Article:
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Hampton Lucy Manor of Bishop of Worcester

Also known as, or recorded in historical documents as;
Hatton Rock Farm; Hampon Bishop

In the civil parish of Hampton Lucy.
In the historic county of Warwickshire.
Modern Authority of Warwickshire.
1974 county of Warwickshire.
Medieval County of Warwickshire.

OS Map Grid Reference: SP237577
Latitude 52.21701° Longitude -1.65451°

Hampton Lucy Manor of Bishop of Worcester has been described as a probable Palace.

There are cropmark/slight earthwork remains.

This site is a scheduled monument protected by law.


Saxon royal palace complex covering an area of 5-8 acres, identified from cropmarks and excavation 460 metres east of Hatton Rock Farm. Grubenhaeuser and a series of timber buildings, possibly representing two phases of construction and dating to the C8-C9, were identified. These were comparable to the royal palace complexes at Yeavering and Cheddar. It is possible that the site was later used as a bishops palace when the estate passed into the ownership of the bishopric. One of the buildings which may have had an apsidal end has been tentatively interpreted as a church. (PastScape)
Site of Saxon royal or episcopal palace. A group of buildings and other features covering 5 to 8 acres, first discovered on air photographs, was suggested by Sonia Hawkes to be a series of "palace" buildings of Saxon date, comparable with those of Yeavering and Cheddar, and perhaps of two phases, judging by a difference in alignment. Digging of a pipe-trench across the site in 1970 strengthened the suggestion that the crop marks represent major timber buildings and grubenhauser, and uncovered Saxon pottery, possible plaster, and bones of domestic animals. A radio-carbon dating of 875AD <+->88 years, and the middle or late Saxon dating of the pottery, indicate occupation in the 8th or 9th centuries. Documentary evidence shows that the land in the area was conveyed by the Kings of Mercia to the bishops of Worcester at some time after 781 AD, and the late date of the site suggests the possibility that it was an episcopal residence, or a royal residence that continued in use after the ownership of the estate passed to the bishopric. A Roman brick and a piece of possible building stone were found near the south wall of a building which may have had an apsidal end, and is suggested tentatively to have been a church, perhaps re-using Roman material in its construction .(PastScape re. Rahtz)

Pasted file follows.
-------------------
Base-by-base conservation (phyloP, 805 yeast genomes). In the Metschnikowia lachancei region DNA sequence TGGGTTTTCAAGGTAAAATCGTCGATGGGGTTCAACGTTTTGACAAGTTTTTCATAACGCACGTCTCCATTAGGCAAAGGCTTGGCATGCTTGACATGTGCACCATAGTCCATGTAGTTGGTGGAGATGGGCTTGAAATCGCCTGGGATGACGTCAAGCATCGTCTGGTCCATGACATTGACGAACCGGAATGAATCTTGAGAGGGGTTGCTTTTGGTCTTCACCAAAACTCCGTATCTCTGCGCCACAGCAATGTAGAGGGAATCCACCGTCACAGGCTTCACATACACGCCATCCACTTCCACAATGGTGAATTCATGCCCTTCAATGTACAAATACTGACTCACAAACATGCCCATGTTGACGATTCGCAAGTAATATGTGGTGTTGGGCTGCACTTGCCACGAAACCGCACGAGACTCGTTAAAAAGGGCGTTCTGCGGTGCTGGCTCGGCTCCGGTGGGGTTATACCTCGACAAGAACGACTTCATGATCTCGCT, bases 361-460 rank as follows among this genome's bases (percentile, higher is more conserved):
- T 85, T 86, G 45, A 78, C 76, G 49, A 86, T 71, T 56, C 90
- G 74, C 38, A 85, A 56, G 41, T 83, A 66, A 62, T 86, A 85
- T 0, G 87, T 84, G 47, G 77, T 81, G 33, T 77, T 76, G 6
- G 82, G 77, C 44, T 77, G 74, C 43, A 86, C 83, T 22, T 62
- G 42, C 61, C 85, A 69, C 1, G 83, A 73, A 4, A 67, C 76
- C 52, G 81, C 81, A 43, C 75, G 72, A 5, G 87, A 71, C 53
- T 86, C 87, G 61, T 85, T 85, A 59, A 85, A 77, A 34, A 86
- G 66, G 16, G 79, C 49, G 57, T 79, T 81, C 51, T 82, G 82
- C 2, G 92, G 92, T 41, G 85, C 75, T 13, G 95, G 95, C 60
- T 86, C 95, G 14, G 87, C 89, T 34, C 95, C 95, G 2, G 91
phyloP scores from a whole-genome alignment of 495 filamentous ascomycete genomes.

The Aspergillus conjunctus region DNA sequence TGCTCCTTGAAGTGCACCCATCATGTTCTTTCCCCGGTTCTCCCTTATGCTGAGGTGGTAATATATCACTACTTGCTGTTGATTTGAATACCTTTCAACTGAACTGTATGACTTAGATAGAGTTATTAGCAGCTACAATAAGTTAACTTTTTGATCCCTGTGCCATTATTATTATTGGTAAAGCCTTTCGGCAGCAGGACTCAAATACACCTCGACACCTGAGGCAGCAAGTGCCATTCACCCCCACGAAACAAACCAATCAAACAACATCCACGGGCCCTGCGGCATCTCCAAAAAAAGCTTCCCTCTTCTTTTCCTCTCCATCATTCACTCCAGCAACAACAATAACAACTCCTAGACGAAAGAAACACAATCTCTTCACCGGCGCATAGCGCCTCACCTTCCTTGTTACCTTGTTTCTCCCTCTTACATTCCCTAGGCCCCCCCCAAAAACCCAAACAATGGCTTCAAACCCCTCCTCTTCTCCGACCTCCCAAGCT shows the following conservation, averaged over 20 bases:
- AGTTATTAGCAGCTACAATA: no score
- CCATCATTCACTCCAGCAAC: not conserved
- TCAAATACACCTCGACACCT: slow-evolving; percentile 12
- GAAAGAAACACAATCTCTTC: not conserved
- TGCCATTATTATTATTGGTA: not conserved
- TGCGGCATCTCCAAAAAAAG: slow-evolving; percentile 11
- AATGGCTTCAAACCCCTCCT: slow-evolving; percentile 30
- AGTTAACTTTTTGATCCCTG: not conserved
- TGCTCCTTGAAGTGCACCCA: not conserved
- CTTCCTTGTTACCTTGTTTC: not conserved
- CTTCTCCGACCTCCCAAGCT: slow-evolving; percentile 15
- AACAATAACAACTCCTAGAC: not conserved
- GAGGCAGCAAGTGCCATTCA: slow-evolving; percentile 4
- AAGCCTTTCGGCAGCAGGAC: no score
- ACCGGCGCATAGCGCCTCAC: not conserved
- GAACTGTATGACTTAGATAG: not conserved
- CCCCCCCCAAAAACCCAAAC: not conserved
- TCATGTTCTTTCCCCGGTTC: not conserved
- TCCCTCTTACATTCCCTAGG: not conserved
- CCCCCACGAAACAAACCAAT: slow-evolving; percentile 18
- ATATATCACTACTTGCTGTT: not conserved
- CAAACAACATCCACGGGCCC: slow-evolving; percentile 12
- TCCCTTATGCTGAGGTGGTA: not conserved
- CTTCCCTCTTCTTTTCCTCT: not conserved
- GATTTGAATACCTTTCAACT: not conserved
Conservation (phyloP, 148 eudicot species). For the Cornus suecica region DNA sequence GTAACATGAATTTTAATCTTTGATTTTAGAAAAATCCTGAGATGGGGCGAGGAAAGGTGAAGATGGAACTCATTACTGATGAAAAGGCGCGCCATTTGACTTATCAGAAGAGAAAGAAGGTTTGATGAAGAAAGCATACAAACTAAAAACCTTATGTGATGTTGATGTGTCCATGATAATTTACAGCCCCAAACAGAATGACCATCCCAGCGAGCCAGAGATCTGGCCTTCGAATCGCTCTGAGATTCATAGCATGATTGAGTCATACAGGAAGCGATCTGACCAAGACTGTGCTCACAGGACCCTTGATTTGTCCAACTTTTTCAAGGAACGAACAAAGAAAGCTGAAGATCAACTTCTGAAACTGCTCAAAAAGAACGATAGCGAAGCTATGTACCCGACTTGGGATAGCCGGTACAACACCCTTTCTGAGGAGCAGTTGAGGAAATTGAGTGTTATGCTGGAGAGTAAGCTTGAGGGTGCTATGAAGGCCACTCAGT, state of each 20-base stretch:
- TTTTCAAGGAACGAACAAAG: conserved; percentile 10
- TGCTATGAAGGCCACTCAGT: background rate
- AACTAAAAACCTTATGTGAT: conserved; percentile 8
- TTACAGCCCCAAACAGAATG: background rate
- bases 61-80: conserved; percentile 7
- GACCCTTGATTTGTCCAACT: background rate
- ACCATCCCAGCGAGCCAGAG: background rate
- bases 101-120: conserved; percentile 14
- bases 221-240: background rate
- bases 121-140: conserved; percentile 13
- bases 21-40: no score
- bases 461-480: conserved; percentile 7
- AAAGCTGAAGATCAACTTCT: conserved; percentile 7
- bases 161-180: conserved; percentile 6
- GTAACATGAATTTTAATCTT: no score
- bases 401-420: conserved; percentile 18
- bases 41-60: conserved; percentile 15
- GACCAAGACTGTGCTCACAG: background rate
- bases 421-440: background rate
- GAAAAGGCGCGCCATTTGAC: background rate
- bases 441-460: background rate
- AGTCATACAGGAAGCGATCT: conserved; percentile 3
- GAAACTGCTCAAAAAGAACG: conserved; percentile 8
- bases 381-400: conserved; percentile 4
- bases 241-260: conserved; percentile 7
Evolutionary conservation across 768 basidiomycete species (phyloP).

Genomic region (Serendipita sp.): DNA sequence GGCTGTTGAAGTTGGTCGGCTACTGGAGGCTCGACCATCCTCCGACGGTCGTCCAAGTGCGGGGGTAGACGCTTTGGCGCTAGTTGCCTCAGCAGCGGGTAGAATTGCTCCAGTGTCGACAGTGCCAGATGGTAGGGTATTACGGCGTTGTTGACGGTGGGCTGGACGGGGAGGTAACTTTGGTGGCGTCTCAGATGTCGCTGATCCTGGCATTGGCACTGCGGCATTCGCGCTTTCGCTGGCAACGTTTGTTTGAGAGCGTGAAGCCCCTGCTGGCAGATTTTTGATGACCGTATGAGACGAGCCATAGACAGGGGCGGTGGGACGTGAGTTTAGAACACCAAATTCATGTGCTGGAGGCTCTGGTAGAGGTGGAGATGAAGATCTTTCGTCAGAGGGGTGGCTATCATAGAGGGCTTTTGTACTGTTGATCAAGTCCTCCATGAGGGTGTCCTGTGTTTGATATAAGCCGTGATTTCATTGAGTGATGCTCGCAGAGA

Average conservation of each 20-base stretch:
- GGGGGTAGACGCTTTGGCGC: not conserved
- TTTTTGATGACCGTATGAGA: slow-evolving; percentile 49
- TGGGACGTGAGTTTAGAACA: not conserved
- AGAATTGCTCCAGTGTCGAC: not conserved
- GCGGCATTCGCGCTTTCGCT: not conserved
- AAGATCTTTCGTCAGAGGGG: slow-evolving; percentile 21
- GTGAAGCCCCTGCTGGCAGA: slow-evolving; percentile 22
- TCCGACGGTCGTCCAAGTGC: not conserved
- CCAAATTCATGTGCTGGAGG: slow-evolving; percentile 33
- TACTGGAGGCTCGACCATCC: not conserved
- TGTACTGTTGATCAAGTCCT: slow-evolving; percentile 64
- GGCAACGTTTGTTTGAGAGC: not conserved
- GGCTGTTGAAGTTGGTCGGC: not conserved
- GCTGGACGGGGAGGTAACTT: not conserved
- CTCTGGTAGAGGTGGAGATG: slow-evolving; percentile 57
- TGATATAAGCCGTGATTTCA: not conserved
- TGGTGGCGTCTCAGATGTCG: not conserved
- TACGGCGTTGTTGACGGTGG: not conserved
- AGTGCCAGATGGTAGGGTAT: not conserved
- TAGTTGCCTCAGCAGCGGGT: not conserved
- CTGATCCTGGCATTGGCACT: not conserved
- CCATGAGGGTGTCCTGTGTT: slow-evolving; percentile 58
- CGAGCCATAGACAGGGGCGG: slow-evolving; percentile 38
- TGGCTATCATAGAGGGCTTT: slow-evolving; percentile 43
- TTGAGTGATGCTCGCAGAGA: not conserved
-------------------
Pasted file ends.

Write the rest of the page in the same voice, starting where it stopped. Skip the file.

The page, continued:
The Bishop of Worcester obtained a charter of free warren 1248/9. A park is referred to from 1299 onwards and sources indicate that it contained pasturage but 'barely enough wood to fence the park'. The park was conveyed with the manor to the Duke of Northumberland in 1549 and described as one of the Bishop of Worcester's woods. Probably identical with Hampton woods, which later included in Fulbrook park. Coney Ground marked in Tithe Award NE of Mount Pleasant (Hooke, 1999).
Land in the north part of the parish of Hampton Lucy was heath and waste in the Medieval period, though still under the control of the lord of the manor. Enclosure of this land was completed by the late 17th/ early 18th century, with Hampton woods being amongst the lands added to Fulbrook park by Sir Thomas Lucy in the 17th century. The Deer Barn, under Copdock Hill, is an indication of the extent of the lands so transferred (VCH). (Warwickshire HER)

Site in relatively isolated field, some distance from village and church. Although close to road does not seem to be a focus for routes. This may suggest an early abandonment and does not seem to have finds later than C9. Was the post-Conquest episcopal manor house in the village near the church at SP256570?
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This record last updated 26/07/2017 09:20:09

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